As an example, in 2017 China started implementing a restrictive environmental policy to fight pollution, taking severe measures in order to deter polluters and decrease the level of air pollution by the beginning of next winter.
In 2013, the Chinese Government first tried to tackle domestic pollution, aiming at cleaning the air and reducing emissions from heavily polluting factories. In 2017, safety inspections throughout the Country have been ordered and 40% of the plants have been temporarily or permanently shut down. According to Chinese media and journals, in autumn 2017 more than 18,000 polluting companies were sanctioned, with about 870 million yuan (US$ 132.2 million) fines and more than 12,000 officials disciplined.
Such events inevitably bring uncertainty, instability and concern within the market of flavor and fragrance materials.
Trade agreements between Countries
Trade agreements between different Countries or groups of Countries can affect the availability of aroma chemicals and essential oils. For instance, in case of a foreign debt, particular trade agreements can be set with creditor Countries in order to favor them the access to raw materials. And easier access to raw materials becomes a business opportunity also when it is exchanged for prolonged credit extensions.
Embargoes and wars
Sometimes, political instability, wars and conflicts of economic nature unfortunately prevail over the reasonable extra-frontier collaboration, and may influence both the production and the supply chain of flavor and fragrance materials.
Nowadays, there is a lot of instability brought into the market by the alternate winds of trade wars, periodically bouncing from one continent to another. In such context, it is difficult to foreseen the consequences on the exchange rate and on the availability of raw materials.
Also the presence of international financial sanctions and embargoes —either temporary or prolonged — complicates the trade. The supply of products becomes problematic, impossible or financially unproductive, risking to compromise and to freeze the relationship with other Countries in the medium/long term.
Tools for the modern Buyer
All the previously mentioned events are not completely unexpected. A constant monitoring of the international political news through the main information channels is one of the most important investments the Buyer has to make.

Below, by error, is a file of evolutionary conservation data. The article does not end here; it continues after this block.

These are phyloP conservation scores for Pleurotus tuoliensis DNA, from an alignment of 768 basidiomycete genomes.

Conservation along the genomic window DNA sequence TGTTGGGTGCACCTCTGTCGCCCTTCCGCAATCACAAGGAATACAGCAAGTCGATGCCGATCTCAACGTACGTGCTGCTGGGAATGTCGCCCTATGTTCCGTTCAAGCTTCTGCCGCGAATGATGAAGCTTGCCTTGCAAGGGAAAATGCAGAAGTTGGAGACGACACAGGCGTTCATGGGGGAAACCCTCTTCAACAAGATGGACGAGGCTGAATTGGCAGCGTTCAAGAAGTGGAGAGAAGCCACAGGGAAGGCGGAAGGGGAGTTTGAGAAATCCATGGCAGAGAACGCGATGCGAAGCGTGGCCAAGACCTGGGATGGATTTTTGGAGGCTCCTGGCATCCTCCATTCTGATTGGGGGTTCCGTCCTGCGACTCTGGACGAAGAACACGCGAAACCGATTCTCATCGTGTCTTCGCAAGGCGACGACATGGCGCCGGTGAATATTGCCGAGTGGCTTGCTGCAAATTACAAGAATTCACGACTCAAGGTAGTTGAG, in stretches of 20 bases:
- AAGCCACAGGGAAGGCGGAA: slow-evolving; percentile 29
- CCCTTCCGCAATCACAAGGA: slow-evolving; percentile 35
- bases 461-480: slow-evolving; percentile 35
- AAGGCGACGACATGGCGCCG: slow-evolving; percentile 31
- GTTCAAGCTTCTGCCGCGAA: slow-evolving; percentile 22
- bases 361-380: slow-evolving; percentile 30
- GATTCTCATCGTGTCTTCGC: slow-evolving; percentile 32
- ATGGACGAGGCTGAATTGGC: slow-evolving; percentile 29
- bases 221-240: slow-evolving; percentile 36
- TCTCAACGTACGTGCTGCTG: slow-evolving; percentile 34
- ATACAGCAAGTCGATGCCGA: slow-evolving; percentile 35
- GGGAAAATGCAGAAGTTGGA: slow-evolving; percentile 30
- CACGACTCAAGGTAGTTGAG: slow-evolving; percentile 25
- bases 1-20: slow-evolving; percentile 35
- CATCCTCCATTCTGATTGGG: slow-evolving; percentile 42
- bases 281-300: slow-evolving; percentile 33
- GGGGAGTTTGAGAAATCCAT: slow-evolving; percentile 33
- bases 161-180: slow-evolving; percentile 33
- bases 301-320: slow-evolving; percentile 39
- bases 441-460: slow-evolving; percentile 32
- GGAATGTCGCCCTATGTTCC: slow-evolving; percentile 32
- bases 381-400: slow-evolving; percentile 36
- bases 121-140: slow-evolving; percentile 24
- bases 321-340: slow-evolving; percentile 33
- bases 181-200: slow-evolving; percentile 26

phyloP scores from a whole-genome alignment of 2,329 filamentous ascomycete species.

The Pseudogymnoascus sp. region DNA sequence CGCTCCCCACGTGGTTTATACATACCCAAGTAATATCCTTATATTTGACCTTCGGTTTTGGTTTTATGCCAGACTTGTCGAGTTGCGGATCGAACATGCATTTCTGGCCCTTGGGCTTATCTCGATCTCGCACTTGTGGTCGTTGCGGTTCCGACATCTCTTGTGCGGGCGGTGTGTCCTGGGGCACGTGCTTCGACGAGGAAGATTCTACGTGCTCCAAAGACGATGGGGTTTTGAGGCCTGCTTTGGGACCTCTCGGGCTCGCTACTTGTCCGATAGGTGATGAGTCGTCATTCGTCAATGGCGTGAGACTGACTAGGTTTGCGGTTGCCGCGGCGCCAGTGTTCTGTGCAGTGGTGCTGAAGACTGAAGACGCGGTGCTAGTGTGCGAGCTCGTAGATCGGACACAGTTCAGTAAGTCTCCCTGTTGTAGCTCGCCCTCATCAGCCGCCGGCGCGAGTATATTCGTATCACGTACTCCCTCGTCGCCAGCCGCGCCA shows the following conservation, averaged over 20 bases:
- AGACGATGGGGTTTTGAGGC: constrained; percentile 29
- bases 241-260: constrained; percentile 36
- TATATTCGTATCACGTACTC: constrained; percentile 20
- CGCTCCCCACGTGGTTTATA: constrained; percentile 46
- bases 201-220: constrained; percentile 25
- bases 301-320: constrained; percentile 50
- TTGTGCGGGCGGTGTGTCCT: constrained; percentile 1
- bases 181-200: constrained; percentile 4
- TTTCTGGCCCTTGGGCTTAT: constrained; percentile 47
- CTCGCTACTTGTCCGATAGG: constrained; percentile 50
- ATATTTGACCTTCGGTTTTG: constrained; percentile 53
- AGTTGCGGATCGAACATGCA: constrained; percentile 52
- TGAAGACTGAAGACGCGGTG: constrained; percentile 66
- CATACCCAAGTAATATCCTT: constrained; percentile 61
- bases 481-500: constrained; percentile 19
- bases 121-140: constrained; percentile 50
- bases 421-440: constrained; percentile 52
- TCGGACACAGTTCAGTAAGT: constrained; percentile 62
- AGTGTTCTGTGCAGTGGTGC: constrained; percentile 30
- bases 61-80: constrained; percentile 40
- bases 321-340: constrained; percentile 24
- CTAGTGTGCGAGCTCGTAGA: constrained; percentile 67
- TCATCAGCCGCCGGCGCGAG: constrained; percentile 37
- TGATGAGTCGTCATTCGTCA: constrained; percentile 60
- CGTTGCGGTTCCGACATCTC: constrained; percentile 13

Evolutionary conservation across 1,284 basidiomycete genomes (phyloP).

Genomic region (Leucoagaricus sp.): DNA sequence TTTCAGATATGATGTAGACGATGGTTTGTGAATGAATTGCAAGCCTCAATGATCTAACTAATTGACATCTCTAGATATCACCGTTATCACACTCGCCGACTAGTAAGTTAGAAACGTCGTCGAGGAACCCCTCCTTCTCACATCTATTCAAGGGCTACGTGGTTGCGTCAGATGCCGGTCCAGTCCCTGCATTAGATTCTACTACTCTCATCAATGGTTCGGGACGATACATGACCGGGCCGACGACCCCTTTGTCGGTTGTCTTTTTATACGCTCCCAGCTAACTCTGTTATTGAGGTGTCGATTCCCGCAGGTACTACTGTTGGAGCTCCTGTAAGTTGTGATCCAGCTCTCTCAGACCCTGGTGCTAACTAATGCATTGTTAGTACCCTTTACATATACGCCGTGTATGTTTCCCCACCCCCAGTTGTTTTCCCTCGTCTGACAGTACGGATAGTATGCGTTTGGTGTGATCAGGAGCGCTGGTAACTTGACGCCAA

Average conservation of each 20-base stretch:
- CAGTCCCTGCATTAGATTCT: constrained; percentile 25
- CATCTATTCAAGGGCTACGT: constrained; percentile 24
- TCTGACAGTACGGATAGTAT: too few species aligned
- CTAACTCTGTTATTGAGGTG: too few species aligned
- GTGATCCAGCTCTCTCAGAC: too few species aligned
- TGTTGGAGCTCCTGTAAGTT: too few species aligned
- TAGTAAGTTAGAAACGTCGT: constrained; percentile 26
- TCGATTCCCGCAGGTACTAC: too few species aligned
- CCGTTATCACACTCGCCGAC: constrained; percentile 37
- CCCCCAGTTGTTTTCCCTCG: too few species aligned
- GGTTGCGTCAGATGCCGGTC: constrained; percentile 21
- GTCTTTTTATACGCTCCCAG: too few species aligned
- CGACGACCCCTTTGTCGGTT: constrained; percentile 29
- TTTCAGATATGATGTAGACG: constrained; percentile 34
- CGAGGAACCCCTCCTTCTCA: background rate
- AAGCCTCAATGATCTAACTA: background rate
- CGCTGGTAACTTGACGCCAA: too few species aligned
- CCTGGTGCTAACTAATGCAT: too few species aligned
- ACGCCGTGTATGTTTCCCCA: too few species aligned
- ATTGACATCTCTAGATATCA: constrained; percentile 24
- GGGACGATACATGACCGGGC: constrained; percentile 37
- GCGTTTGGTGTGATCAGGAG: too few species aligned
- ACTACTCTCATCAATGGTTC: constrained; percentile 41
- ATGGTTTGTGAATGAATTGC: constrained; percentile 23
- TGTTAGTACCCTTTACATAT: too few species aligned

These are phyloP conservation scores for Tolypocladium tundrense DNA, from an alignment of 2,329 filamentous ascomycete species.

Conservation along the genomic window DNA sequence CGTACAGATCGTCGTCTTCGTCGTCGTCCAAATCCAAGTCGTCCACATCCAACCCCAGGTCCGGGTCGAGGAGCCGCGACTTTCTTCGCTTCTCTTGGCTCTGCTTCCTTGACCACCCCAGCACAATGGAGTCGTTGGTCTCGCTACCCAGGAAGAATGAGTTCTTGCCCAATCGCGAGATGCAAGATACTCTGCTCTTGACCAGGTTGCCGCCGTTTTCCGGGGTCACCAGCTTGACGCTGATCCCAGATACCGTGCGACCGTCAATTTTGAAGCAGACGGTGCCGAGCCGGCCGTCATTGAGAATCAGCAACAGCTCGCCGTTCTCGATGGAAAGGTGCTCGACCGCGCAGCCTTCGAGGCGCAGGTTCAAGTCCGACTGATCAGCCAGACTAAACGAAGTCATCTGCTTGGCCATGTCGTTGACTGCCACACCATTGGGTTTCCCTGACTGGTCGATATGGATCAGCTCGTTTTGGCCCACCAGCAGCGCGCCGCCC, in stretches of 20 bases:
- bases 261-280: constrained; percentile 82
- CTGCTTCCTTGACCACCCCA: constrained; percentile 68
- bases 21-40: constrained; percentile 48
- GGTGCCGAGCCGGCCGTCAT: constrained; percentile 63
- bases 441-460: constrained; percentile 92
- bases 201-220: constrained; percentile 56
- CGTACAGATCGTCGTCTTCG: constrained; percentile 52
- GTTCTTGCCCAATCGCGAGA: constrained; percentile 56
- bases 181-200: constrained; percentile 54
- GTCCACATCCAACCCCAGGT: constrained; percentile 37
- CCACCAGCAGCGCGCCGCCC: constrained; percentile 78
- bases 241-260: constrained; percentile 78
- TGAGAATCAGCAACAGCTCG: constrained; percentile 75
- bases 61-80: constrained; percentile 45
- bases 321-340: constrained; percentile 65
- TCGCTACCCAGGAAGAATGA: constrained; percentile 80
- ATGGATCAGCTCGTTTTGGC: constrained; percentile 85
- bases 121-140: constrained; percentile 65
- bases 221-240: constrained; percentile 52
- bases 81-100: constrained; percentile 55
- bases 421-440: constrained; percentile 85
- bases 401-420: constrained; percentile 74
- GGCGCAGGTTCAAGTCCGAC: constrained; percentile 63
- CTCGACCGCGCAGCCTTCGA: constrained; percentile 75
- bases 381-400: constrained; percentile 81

As already suggested in our blog post “Industrial factors influencing availability and price of raw materials”, the use of apps like Feedly and Flipboard can be very helpful for the Buyer. These apps create a set of folders corresponding to the topics, the Country or the global region the Buyer wants to follow, selecting the most reliable sources on the web, from which to receive information. Every day the apps will provide the user with a list of articles on the topics of his interest, in a sort of "personalized newspaper”, updated in real-time.
Although the information contained in this document is presented in good faith and believed to be correct, Moellhausen makes no representations or warranties as to the completeness or accuracy of the information. This document is provided on an “as is” basis. No representations or warranties, either express or implied, of fitness for a particular purpose are made herein with respect to information or products to which information refers. Moellhausen shall not be liable for any irresponsible, improper or illegal use, direct or indirect, of the information or the products represented herein and it shall not be liable for any damage arising from any use in connection therewith.
©Copyright 2018, by Moellhausen S.p.A – All Rights Reserved. Any review, retransmission, spreading or other unauthorized use of, or taking of any action in reliance upon, this information is prohibited.